Bidder database 328 includes information about the bidders and, in the present embodiment, includes for each bidder information concerning:
  • [0042]
    (1) bidder name;
  • [0043]
    (2) bidder account information;
  • [0044]
    (3) available balance;
  • [0045]
    (4) bid information;
  • [0046]
    (5) bidder account history;
  • [0047]
    (6) bid control number; and
  • [0048]
    (7) bidder registration information.
  • [0049]
    Fund database 318 includes information about the funds for auction and, in the present embodiment, includes for each fund, information concerning:
  • [0050]
    (1) fund name;
  • [0051]
    (2) fund total market value;
  • [0052]
    (3) a total biddable return;
  • [0053]
    (4) a final or redemption share price;
  • [0054]
    (5) a maximum price per share;
  • [0055]
    (6) a minimum price per share;
  • [0056]
    (7) an auction opening time; and
  • [0057]
    (8) an auction closing time.
  • [0058]
    In one embodiment, the fund is a fund. In such an instance, a fund's total market value is preferably calculated by multiplying the number of shares of the fund by the market price per share. The total biddable return for the fund is preferably calculated by taking the difference between the total market value of the fund at liquidation or redemption (i.e., when it achieves its investment return launch rate) and the total market value of the fund at its inception, divided by the total number of shares of the fund.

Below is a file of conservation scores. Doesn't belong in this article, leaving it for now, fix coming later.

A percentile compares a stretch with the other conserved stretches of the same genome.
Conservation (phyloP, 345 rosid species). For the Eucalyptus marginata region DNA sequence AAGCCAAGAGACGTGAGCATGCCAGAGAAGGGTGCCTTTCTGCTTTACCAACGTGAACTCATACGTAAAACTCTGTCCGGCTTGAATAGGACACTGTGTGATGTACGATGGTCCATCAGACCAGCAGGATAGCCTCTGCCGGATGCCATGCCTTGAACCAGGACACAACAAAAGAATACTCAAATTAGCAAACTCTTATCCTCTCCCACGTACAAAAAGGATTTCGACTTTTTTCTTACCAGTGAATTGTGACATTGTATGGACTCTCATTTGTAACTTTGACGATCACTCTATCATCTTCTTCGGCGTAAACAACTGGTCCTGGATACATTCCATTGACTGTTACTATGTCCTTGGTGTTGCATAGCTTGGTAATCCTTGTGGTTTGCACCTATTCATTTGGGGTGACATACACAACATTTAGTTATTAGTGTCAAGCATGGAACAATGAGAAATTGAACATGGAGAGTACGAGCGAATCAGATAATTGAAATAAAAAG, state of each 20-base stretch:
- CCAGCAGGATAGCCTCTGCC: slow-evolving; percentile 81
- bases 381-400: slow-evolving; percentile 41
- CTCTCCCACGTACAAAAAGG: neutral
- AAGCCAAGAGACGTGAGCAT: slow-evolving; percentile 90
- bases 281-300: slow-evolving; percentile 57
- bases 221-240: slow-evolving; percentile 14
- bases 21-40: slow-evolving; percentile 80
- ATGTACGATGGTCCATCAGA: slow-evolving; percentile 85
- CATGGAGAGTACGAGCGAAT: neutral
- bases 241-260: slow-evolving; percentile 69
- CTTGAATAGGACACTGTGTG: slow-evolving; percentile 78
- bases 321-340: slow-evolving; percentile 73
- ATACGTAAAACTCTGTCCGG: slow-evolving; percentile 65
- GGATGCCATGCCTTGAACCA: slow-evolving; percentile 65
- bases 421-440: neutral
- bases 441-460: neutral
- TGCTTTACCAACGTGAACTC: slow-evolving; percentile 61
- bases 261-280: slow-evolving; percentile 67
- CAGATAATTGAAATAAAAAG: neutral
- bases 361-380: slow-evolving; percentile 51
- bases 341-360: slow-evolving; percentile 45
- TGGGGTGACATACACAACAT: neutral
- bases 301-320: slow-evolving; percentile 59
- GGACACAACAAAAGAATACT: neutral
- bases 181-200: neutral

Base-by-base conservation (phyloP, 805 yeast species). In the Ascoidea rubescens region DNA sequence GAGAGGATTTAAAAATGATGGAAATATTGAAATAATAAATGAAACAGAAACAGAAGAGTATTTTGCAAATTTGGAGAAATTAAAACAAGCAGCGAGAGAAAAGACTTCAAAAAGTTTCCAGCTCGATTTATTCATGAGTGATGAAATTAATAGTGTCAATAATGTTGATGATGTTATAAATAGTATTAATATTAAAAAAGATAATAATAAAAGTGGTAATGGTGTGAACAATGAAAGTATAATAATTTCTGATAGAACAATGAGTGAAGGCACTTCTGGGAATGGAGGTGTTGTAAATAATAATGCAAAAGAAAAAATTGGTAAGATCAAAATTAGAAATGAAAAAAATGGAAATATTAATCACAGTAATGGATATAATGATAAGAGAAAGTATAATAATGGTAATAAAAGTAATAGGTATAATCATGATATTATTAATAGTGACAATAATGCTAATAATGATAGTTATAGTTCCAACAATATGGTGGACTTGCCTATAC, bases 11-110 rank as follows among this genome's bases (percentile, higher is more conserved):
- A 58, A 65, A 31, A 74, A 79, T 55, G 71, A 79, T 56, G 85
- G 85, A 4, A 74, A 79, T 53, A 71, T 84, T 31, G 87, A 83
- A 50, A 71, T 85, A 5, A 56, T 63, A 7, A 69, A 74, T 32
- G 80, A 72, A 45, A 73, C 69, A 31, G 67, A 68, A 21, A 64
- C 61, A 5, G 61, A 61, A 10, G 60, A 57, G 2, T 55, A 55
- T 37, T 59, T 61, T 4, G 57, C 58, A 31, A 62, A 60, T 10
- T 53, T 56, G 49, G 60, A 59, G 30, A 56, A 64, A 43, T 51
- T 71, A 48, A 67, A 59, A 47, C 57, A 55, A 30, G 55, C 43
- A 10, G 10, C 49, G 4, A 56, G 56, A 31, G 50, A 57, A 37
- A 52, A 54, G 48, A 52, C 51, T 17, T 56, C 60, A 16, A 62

• [0059]
    In one embodiment, bids are made in increments of whole cents per share. The maximum bid price per share is one cent less than the redemption price, or current NAV, of the fund. The minimum bid price per share preferably is the purchase price per share paid upon creation of the fund, but can be any price less than the fund's current NAV, which is typically priced in dollars and whole cents for U.S. dollar-denominated funds.
  • [0060]
    In one embodiment, the auction opening and closing times are predetermined. The duration of the auction is typically 18-24 hours.
  • [0061]